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Suddenly the weight that had been pressing down on us all this time disappeared, and the scorching sight of the grey November day in the window began to transform, and after a minute I felt its beauty. It was like in the movies, when a black-and-white picture suddenly becomes colour – beauty is in the eye of the beholder.
Throughout these months of occupation, I thought that I had used up all my feelings, and that I could no longer feel anything. Moreover, I believed that I would never again be able to feel anything like joy and love. It was as if time had taken everything I had inside me and carried me away in shackles and handcuffs, somewhere to the east, to a place where people were no longer human and had turned into beasts. But it turned out they weren’t. I looked out the window and felt that we were going back to that free Kherson we had been separated from.
The next day we drove downtown to meet the city. For the first time in nine months I left my neighbourhood and for the first time in six months I was out of the house. We wanted to catch up on the news, talk to people, and charge our smartphones. The streets were full of people, especially the central square of the city. There were Ukrainian flags everywhere, music playing, people cheering, laughing, hugging, crying. Journalists from all over the world crowded around the Starlink terminals.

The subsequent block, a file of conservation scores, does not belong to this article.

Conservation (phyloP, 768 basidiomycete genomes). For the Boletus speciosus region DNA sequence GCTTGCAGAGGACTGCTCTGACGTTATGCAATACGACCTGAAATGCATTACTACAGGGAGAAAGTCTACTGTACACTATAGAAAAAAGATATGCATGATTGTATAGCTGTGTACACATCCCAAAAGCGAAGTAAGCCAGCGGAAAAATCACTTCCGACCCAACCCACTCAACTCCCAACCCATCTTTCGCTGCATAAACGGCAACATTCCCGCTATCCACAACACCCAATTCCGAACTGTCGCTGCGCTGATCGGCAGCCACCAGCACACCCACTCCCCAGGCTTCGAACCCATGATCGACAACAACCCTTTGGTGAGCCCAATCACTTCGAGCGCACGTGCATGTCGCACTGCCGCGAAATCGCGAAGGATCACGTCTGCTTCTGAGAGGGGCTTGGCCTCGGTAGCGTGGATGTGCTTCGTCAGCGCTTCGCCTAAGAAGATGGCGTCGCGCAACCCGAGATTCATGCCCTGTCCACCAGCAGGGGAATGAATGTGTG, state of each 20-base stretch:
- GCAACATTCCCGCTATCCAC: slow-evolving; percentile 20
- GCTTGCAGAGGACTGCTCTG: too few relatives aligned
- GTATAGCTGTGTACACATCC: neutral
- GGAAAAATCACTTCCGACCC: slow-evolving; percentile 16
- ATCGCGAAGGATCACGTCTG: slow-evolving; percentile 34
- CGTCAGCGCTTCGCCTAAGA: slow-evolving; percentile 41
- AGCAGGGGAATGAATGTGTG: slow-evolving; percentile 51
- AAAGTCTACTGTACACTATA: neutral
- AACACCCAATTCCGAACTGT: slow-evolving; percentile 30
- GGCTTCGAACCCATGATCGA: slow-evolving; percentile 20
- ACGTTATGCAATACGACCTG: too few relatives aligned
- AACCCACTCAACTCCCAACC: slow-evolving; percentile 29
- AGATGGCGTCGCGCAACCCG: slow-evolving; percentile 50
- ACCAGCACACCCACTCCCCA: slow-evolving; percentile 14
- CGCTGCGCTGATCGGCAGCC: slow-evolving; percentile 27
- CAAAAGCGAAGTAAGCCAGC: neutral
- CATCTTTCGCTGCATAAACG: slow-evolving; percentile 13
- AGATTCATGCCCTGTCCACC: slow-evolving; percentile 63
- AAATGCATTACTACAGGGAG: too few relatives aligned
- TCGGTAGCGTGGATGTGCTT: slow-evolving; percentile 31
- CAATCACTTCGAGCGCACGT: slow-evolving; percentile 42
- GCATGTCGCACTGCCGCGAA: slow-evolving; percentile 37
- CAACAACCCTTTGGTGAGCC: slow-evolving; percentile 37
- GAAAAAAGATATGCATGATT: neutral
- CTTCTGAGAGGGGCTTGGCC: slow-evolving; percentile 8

The Ukrainian soldiers were never given a pass – as soon as one of them appeared, he was immediately surrounded, hugged, and asked to take a photo. The Ukrainian soldiers looked very cool and courageous, and their faces lit up with happiness. Many of them were from Kherson and had been lucky enough to liberate their hometown. It was absolute happiness, pure and unconfused happiness.